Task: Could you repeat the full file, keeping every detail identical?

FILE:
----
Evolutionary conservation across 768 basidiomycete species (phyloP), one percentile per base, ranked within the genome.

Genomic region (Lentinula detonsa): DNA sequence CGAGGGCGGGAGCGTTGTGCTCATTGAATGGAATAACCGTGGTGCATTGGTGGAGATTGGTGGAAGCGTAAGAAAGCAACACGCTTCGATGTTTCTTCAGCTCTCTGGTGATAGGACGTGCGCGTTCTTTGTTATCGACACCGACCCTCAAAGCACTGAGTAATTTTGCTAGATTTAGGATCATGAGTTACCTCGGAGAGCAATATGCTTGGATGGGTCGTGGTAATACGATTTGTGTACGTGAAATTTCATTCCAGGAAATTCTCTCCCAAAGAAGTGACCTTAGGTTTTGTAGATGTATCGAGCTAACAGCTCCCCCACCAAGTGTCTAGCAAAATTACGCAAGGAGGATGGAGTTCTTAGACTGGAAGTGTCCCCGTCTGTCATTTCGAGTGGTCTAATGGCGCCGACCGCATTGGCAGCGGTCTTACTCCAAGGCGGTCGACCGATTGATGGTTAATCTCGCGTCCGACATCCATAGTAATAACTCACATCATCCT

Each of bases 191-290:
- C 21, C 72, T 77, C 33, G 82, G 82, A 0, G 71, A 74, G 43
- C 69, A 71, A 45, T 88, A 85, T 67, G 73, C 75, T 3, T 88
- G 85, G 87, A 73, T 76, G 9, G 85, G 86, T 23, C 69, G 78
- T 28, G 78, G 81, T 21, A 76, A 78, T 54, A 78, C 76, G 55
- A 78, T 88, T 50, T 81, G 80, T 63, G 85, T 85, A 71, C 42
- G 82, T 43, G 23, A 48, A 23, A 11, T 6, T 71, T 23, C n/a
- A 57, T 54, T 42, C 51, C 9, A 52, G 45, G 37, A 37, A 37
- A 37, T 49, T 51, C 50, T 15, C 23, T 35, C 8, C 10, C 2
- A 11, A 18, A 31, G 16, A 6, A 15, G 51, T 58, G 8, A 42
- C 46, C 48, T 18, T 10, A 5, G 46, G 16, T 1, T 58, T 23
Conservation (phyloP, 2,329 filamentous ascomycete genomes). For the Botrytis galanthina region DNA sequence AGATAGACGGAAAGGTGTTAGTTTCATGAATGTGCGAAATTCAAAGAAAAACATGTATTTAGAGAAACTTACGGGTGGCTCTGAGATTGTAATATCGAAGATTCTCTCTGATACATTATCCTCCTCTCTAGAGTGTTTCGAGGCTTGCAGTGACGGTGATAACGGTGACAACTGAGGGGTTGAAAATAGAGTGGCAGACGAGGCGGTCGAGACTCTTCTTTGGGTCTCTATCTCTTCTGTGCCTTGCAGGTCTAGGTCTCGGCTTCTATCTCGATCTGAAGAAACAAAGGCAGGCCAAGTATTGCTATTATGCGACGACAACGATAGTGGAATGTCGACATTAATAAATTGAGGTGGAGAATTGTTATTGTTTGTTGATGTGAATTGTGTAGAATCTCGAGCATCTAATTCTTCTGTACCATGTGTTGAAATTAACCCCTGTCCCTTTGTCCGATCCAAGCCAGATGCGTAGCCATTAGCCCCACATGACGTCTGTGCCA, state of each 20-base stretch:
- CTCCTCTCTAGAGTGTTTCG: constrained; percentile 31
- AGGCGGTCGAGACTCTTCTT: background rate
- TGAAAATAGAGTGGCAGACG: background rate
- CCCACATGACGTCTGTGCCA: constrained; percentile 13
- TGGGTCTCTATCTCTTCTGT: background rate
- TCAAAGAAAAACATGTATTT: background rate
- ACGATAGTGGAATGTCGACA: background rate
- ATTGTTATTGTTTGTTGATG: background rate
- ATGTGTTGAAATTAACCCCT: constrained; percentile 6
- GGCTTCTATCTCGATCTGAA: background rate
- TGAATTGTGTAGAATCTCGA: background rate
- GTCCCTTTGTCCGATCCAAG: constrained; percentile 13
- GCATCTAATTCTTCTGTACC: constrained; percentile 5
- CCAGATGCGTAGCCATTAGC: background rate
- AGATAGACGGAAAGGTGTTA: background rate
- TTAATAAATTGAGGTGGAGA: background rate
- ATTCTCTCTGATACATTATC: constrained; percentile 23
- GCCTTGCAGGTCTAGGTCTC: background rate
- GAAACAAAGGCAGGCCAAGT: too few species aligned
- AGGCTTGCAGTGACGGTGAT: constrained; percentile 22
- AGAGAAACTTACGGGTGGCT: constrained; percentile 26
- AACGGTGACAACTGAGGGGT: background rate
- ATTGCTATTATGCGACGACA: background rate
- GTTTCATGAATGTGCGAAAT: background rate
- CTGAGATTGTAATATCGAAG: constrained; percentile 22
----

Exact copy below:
Evolutionary conservation across 768 basidiomycete species (phyloP), one percentile per base, ranked within the genome.

Genomic region (Lentinula detonsa): DNA sequence CGAGGGCGGGAGCGTTGTGCTCATTGAATGGAATAACCGTGGTGCATTGGTGGAGATTGGTGGAAGCGTAAGAAAGCAACACGCTTCGATGTTTCTTCAGCTCTCTGGTGATAGGACGTGCGCGTTCTTTGTTATCGACACCGACCCTCAAAGCACTGAGTAATTTTGCTAGATTTAGGATCATGAGTTACCTCGGAGAGCAATATGCTTGGATGGGTCGTGGTAATACGATTTGTGTACGTGAAATTTCATTCCAGGAAATTCTCTCCCAAAGAAGTGACCTTAGGTTTTGTAGATGTATCGAGCTAACAGCTCCCCCACCAAGTGTCTAGCAAAATTACGCAAGGAGGATGGAGTTCTTAGACTGGAAGTGTCCCCGTCTGTCATTTCGAGTGGTCTAATGGCGCCGACCGCATTGGCAGCGGTCTTACTCCAAGGCGGTCGACCGATTGATGGTTAATCTCGCGTCCGACATCCATAGTAATAACTCACATCATCCT

Each of bases 191-290:
- C 21, C 72, T 77, C 33, G 82, G 82, A 0, G 71, A 74, G 43
- C 69, A 71, A 45, T 88, A 85, T 67, G 73, C 75, T 3, T 88
- G 85, G 87, A 73, T 76, G 9, G 85, G 86, T 23, C 69, G 78
- T 28, G 78, G 81, T 21, A 76, A 78, T 54, A 78, C 76, G 55
- A 78, T 88, T 50, T 81, G 80, T 63, G 85, T 85, A 71, C 42
- G 82, T 43, G 23, A 48, A 23, A 11, T 6, T 71, T 23, C n/a
- A 57, T 54, T 42, C 51, C 9, A 52, G 45, G 37, A 37, A 37
- A 37, T 49, T 51, C 50, T 15, C 23, T 35, C 8, C 10, C 2
- A 11, A 18, A 31, G 16, A 6, A 15, G 51, T 58, G 8, A 42
- C 46, C 48, T 18, T 10, A 5, G 46, G 16, T 1, T 58, T 23
Conservation (phyloP, 2,329 filamentous ascomycete genomes). For the Botrytis galanthina region DNA sequence AGATAGACGGAAAGGTGTTAGTTTCATGAATGTGCGAAATTCAAAGAAAAACATGTATTTAGAGAAACTTACGGGTGGCTCTGAGATTGTAATATCGAAGATTCTCTCTGATACATTATCCTCCTCTCTAGAGTGTTTCGAGGCTTGCAGTGACGGTGATAACGGTGACAACTGAGGGGTTGAAAATAGAGTGGCAGACGAGGCGGTCGAGACTCTTCTTTGGGTCTCTATCTCTTCTGTGCCTTGCAGGTCTAGGTCTCGGCTTCTATCTCGATCTGAAGAAACAAAGGCAGGCCAAGTATTGCTATTATGCGACGACAACGATAGTGGAATGTCGACATTAATAAATTGAGGTGGAGAATTGTTATTGTTTGTTGATGTGAATTGTGTAGAATCTCGAGCATCTAATTCTTCTGTACCATGTGTTGAAATTAACCCCTGTCCCTTTGTCCGATCCAAGCCAGATGCGTAGCCATTAGCCCCACATGACGTCTGTGCCA, state of each 20-base stretch:
- CTCCTCTCTAGAGTGTTTCG: constrained; percentile 31
- AGGCGGTCGAGACTCTTCTT: background rate
- TGAAAATAGAGTGGCAGACG: background rate
- CCCACATGACGTCTGTGCCA: constrained; percentile 13
- TGGGTCTCTATCTCTTCTGT: background rate
- TCAAAGAAAAACATGTATTT: background rate
- ACGATAGTGGAATGTCGACA: background rate
- ATTGTTATTGTTTGTTGATG: background rate
- ATGTGTTGAAATTAACCCCT: constrained; percentile 6
- GGCTTCTATCTCGATCTGAA: background rate
- TGAATTGTGTAGAATCTCGA: background rate
- GTCCCTTTGTCCGATCCAAG: constrained; percentile 13
- GCATCTAATTCTTCTGTACC: constrained; percentile 5
- CCAGATGCGTAGCCATTAGC: background rate
- AGATAGACGGAAAGGTGTTA: background rate
- TTAATAAATTGAGGTGGAGA: background rate
- ATTCTCTCTGATACATTATC: constrained; percentile 23
- GCCTTGCAGGTCTAGGTCTC: background rate
- GAAACAAAGGCAGGCCAAGT: too few species aligned
- AGGCTTGCAGTGACGGTGAT: constrained; percentile 22
- AGAGAAACTTACGGGTGGCT: constrained; percentile 26
- AACGGTGACAACTGAGGGGT: background rate
- ATTGCTATTATGCGACGACA: background rate
- GTTTCATGAATGTGCGAAAT: background rate
- CTGAGATTGTAATATCGAAG: constrained; percentile 22